Father’s Day – 105 years of history

Gift of Time, girl and grandfather

A girl and her grandfather enjoying a special moment together

Inspired by a sermon the previous year about Mother’s Day, Sonora Smart Dodd, was successful in having several churches in and around the US town of Spokane, celebrate Father’s Day on 19 June 1910. Sonora’s father was a widower, his wife having died in childbirth, and he raised his six children alone.

Interestingly, whilst Mother’s Day quickly became established as a recognised, official holiday in a proclamation by President Woodrow Wilson in 1914, it wasn’t until 1972 that President Richard Nixon signed the official proclamation to make Father’s Day a national holiday.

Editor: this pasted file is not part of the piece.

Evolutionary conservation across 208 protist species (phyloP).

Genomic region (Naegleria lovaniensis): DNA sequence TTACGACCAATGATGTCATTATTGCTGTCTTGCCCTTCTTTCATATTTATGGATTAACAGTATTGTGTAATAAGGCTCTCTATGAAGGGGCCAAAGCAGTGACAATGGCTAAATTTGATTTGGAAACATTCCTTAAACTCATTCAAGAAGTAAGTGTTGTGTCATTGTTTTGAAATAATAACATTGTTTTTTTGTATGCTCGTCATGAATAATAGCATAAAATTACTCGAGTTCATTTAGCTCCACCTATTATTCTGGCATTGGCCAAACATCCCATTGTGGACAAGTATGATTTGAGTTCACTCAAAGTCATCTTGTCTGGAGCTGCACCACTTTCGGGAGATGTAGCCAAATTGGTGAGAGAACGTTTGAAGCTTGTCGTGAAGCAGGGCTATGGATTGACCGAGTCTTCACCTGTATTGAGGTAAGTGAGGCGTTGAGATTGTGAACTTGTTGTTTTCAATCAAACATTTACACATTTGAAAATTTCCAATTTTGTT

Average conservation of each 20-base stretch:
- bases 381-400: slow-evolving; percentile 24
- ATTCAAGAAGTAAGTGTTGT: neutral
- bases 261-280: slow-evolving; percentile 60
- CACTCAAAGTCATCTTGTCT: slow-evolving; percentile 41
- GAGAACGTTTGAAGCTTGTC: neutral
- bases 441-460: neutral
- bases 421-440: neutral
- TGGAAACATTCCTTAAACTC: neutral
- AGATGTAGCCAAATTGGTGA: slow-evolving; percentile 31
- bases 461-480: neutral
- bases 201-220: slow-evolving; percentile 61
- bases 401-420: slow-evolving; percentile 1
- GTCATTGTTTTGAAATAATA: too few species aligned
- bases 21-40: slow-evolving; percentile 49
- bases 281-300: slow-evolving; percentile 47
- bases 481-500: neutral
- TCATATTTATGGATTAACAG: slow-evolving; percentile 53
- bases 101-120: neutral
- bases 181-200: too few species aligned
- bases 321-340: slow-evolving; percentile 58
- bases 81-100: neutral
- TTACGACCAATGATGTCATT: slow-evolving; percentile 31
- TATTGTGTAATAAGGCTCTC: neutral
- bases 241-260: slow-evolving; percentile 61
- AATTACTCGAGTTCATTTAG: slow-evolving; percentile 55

A key reason for this delay was the rapid commercialisation around the Mother’s Day celebration and the resistance of many to this. Nevertheless, it was in part due to the involvement of and promotion by manufacturers and retailers that the idea was continued. This, including tobacconists and haberdashers who advertised cigars and men’s clothing as masculine alternatives to giving Dad roses.

Today, Father’s Day (also known as International Men’s Day in some places) is celebrated in many countries around the world, although dates vary according to other local happenings and traditions.

No longer is it customary to give neckties and in fact there are many more options from the technological type of gift through to the personal.

If you are looking for that special gift for a father who no longer needs those gifts why not consider the “Gift of Time”, an initiative that allows frail, older gentleman to receive personal care, home help or social support in his own home or community.